Platinotypes

There are two kinds of platinotype paper on the market, one made by Willis & Clements, Philadelphia, and the other made by John Bradley, Philadelphia. Both papers are good.

There is an indescribable soft and pure tone about a platinotype picture which is not found in other papers, but which is somewhat approached in Aristo-Platina, Velox and Carbon papers. This paper must be kept dry and at the same time cool and comes in prepared tubes. These tubes should be kept in the ice box when not in use.

Printing

This paper requires about one-third the exposure of ordinary printing-out paper and a properly printed sheet will show only a faint brown image on the yellow surface of the paper. The printing frame must be thoroughly dry and a sheet of thin vulcanized rubber should be placed on top of the paper in the printing frame before placing the back in position. Dampness of the back of the printing frame or in the paper, will cause muddy-looking prints and impure whites. The paper should be printed until all parts of the picture are visible except the high lights and the printing must be examined by subdued light only.

Developing

The manufacturers of these papers provide developing salts and these are dissolved according to the accompanying directions and kept as a stock solution. The prints should be developed as soon as convenient after printing and if for any reason the developing cannot be proceeded with at once then the prints should be returned and kept in the tube until such time as it is convenient. These papers are developed either in hot or cold developer but in either event the work of development should be performed in the dark room, or by gas light. The solution being ready, the print is floated upon it, exposed side down, for about thirty seconds. Dishes made of porcelain or agate ware should be used for development. After the print has floated upon the bath for fifteen seconds, face down, it may be turned over in order that you may the more readily note the development as it progresses. When the print has developed to the right degree action is stopped by plunging it into the acid clearing bath, which will be described. Before developing the next print, stir the bath in order to break up any scum which might be left by the first print.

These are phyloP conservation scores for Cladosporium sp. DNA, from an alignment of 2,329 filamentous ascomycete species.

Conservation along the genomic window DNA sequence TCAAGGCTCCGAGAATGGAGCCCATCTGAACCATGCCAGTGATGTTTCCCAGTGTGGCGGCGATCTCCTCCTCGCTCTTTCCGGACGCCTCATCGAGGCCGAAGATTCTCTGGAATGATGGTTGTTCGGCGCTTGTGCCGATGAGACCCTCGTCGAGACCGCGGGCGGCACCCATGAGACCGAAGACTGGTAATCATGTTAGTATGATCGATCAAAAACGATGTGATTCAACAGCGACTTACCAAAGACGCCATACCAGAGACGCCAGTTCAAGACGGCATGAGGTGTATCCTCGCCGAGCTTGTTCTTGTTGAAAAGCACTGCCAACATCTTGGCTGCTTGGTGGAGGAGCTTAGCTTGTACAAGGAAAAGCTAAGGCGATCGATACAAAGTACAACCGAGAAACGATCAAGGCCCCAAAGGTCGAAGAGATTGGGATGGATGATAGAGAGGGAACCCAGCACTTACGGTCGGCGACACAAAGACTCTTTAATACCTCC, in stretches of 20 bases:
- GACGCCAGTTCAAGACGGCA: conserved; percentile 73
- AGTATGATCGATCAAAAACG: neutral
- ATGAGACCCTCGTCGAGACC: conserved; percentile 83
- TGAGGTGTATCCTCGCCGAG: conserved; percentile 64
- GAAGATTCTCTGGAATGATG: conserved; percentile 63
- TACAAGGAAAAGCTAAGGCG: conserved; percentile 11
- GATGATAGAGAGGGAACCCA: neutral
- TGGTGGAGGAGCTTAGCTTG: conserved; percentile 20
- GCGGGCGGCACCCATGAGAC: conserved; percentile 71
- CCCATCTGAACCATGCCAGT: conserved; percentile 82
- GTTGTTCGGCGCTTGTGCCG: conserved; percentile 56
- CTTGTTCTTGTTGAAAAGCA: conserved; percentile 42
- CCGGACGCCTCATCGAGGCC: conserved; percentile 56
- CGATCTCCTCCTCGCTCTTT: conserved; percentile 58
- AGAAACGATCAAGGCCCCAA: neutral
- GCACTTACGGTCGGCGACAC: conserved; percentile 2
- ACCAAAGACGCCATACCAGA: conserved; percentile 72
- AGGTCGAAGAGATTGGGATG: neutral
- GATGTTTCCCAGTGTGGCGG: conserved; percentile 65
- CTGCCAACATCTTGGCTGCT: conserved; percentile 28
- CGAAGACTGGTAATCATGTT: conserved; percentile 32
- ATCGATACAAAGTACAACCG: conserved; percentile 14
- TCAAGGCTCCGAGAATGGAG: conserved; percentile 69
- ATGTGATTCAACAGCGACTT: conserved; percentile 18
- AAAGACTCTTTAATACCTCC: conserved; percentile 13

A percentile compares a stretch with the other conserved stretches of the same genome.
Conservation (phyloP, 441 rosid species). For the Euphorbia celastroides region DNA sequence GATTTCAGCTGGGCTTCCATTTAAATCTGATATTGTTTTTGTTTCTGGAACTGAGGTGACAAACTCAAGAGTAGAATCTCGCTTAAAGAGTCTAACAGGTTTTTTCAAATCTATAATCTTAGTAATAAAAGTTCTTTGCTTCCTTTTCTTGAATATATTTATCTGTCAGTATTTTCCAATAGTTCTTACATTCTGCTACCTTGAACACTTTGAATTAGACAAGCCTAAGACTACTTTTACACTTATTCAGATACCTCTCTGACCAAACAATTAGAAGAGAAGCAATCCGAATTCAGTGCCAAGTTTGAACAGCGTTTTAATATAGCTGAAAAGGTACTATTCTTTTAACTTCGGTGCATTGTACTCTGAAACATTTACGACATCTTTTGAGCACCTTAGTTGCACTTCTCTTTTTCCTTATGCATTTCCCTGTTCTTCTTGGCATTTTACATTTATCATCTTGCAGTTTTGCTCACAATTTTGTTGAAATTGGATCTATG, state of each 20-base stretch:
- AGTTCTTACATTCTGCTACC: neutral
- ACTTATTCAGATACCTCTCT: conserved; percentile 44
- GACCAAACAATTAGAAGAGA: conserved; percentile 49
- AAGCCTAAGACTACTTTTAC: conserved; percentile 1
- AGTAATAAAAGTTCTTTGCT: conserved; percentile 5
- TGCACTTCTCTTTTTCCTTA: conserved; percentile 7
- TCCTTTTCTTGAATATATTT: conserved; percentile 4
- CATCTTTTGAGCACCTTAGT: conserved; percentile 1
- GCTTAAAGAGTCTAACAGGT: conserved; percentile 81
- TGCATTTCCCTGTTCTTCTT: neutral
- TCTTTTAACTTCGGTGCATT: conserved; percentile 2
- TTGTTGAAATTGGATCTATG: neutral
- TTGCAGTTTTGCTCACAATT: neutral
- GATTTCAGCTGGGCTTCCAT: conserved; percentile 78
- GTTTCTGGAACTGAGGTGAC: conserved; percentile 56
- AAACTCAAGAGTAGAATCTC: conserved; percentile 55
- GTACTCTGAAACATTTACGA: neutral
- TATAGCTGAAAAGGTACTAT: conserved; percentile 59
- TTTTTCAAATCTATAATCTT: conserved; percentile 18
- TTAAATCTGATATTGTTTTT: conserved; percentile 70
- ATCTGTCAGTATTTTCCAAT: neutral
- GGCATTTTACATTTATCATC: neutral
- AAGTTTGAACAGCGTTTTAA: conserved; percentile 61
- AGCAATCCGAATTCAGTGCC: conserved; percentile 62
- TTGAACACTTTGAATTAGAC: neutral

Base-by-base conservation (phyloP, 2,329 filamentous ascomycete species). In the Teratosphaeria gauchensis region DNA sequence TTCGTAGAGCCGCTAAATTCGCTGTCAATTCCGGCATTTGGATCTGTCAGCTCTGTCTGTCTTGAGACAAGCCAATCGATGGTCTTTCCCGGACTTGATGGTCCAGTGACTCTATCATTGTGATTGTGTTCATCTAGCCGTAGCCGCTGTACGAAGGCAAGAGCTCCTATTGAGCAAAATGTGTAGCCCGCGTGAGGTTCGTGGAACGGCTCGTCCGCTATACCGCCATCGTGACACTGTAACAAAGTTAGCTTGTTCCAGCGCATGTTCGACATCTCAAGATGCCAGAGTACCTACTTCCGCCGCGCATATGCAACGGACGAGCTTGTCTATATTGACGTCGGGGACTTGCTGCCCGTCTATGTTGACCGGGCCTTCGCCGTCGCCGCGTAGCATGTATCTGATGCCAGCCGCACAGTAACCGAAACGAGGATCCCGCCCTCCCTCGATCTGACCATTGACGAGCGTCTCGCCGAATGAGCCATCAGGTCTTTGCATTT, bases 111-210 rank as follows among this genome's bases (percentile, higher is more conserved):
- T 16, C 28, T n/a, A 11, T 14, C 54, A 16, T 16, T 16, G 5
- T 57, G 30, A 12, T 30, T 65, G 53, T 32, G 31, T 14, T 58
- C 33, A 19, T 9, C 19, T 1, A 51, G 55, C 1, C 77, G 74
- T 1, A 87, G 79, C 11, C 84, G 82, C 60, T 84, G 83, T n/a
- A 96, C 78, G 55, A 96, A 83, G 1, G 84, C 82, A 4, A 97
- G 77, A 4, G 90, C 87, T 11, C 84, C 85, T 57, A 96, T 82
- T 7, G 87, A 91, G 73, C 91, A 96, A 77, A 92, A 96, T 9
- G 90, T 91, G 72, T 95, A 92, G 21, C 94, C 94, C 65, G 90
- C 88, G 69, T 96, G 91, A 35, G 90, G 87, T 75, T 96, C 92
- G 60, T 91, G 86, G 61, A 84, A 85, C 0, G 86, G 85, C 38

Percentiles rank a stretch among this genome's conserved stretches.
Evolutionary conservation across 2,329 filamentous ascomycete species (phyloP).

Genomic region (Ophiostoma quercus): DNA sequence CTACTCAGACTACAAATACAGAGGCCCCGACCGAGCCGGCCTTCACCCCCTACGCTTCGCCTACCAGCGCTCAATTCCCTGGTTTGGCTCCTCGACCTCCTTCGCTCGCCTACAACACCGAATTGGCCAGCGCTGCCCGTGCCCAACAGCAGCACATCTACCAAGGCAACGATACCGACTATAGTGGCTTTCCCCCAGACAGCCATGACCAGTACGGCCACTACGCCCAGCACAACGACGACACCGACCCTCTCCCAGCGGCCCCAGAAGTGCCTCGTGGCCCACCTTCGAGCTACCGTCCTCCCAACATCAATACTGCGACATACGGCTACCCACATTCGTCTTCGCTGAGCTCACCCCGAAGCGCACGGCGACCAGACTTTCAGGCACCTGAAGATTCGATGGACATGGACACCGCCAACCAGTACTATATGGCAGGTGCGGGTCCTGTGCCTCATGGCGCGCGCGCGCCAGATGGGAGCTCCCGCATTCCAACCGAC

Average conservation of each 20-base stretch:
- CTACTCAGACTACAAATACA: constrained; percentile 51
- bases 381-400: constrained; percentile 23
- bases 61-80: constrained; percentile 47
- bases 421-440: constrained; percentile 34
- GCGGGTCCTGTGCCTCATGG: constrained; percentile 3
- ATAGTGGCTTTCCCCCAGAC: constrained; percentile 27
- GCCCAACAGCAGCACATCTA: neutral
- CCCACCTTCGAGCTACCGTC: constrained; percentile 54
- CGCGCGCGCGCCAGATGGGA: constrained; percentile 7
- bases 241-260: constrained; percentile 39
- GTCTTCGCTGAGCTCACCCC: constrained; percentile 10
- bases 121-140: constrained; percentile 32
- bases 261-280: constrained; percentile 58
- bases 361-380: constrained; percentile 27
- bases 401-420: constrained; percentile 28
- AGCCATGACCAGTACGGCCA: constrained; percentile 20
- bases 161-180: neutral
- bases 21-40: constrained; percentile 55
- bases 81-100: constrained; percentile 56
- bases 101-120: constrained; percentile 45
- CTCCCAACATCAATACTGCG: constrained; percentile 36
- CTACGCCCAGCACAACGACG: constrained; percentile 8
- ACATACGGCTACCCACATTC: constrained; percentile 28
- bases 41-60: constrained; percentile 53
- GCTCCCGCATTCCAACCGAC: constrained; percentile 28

The developing bath should never have a lower temperature than 6o° F. or it may be warmed by means of an oil or gas stove to 100° F. but never above this point. A warm developer, as a rule, gives warmer tones and under exposed prints may often be saved by using the developer at 100° F. The developer is not to be thrown away after use but should be poured in a separate bottle and marked "old platinotype developer" and with the addition of about ten per cent of fresh developer can be used on the next batch of prints. The developer should not be filtered but should be kept in a dark corner in the dark room. A little cloudy matter in the developer does not affect its use and it clears up materially while standing. You should always have at least a half inch of developer in your tray when developing.